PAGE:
Measurements: 2 cm - height


Description: A beautiful Egyptian cosmetic jar finely modelled in alabaster. The vessel features a flattened base, a tapering pyriform body with a short neck, pronounced shoulders, and a wide disc rim.

This carved Egyptian alabaster jar would have been used for kohl. Kohl was a lead sulphide called galena, which had disinfectant and fly-deterrent properties. Medical papyri frequently prescribe kohl for assorted eye complaints. The ancient Egyptians also wore kohl on their eyelids as protection against the glare of the sun. Outlining the eyes could also have been a way of drawing a protective amulet, such as the Wadjet Eye, right on to the skin. Kohl was originally applied right on to the skin. To make kohl, the galena was first ground up on a palette. Water, or most probably animal fat, was then added to create a paste that would adhere to the skin. Soot may also have been added to the paste to produce a darker coloured kohl.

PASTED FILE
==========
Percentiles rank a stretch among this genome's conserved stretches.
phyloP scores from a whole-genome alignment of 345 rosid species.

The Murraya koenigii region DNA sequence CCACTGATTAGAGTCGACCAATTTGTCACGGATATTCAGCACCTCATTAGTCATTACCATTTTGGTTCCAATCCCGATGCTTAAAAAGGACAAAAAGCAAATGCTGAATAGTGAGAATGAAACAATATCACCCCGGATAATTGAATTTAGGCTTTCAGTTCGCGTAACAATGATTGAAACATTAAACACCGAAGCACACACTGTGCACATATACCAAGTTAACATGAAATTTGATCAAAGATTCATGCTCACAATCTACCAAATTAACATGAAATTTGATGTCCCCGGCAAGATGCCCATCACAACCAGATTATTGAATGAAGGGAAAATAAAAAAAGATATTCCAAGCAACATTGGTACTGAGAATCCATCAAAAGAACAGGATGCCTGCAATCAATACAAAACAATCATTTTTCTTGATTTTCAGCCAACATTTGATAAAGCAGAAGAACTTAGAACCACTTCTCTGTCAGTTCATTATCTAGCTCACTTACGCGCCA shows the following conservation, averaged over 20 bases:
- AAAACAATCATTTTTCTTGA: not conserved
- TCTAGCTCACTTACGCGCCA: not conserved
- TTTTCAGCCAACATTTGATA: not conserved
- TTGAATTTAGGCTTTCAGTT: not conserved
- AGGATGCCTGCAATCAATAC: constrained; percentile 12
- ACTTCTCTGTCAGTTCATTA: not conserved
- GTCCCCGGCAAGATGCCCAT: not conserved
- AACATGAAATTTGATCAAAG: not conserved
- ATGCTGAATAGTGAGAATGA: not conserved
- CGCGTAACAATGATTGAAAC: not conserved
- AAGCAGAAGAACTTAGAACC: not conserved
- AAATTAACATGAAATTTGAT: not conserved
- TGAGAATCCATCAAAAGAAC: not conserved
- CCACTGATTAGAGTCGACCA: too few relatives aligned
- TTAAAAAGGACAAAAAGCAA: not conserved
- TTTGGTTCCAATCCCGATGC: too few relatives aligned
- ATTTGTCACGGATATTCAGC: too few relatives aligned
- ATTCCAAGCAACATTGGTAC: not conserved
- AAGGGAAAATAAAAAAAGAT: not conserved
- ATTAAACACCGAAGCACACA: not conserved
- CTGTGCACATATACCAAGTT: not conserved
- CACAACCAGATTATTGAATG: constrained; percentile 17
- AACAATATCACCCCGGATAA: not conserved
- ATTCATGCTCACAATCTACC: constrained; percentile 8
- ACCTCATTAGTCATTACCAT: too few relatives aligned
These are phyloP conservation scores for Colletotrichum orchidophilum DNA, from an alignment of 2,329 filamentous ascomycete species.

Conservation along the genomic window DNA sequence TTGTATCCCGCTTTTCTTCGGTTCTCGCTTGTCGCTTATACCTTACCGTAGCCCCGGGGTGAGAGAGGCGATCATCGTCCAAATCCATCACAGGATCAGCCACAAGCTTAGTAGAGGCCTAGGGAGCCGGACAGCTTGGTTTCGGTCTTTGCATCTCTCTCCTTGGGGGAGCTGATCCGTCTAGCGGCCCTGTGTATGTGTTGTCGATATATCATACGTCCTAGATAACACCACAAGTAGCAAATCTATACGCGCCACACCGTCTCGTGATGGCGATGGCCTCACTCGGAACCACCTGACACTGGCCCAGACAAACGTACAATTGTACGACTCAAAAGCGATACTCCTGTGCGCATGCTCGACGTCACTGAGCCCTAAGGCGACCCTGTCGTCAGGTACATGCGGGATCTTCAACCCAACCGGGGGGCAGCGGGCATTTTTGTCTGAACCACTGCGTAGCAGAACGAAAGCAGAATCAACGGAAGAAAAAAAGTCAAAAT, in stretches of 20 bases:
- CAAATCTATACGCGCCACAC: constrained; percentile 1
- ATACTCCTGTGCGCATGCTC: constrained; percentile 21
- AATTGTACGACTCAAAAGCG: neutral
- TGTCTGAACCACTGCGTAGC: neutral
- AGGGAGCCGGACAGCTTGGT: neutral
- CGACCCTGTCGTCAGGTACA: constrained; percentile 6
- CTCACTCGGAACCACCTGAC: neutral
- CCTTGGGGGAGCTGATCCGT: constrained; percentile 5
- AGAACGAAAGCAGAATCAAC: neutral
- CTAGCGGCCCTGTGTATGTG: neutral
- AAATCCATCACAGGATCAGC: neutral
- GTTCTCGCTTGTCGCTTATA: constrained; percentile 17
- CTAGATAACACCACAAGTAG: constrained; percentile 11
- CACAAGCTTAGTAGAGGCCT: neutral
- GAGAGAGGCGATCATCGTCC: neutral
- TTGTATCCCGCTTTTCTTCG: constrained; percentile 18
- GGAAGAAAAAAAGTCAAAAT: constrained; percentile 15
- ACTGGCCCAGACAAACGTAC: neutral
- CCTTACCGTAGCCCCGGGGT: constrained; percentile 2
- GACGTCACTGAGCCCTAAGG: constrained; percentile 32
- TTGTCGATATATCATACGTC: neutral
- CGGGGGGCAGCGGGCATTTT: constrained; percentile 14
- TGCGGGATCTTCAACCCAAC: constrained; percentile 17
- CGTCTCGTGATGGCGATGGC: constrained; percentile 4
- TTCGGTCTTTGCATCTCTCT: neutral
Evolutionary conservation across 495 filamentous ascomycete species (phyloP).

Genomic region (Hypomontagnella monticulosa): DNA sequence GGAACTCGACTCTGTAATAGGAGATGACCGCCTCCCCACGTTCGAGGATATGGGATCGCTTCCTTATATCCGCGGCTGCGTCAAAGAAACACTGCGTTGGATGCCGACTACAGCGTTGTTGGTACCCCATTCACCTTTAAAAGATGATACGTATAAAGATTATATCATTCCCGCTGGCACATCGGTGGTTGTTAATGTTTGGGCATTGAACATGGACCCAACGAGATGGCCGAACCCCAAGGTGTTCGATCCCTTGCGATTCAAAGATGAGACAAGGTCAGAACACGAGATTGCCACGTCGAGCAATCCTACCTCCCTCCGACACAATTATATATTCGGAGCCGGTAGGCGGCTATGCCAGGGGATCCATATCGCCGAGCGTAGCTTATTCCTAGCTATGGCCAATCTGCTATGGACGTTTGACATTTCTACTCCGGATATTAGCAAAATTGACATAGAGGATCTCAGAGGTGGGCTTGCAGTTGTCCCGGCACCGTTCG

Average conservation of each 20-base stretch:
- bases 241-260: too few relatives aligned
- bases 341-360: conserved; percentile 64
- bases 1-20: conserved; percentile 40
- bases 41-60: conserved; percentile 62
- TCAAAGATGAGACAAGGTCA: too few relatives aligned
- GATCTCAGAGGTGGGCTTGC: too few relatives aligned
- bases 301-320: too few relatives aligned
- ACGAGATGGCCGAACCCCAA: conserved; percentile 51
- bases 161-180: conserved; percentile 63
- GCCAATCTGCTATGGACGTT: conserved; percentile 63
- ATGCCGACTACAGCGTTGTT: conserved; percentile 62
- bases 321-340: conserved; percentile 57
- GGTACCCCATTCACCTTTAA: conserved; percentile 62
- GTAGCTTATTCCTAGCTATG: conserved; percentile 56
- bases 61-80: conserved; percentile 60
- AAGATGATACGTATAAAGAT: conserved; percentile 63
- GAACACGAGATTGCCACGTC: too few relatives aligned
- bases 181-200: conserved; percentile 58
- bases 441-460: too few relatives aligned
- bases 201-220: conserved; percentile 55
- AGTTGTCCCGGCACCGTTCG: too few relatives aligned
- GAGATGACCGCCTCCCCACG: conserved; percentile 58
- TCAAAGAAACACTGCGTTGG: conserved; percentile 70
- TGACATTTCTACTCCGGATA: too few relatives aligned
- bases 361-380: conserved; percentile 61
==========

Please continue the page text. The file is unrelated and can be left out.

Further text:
Period: New Kingdom, 1500-1070 BC


Condition: Fine with signs of aging and use to the surface.

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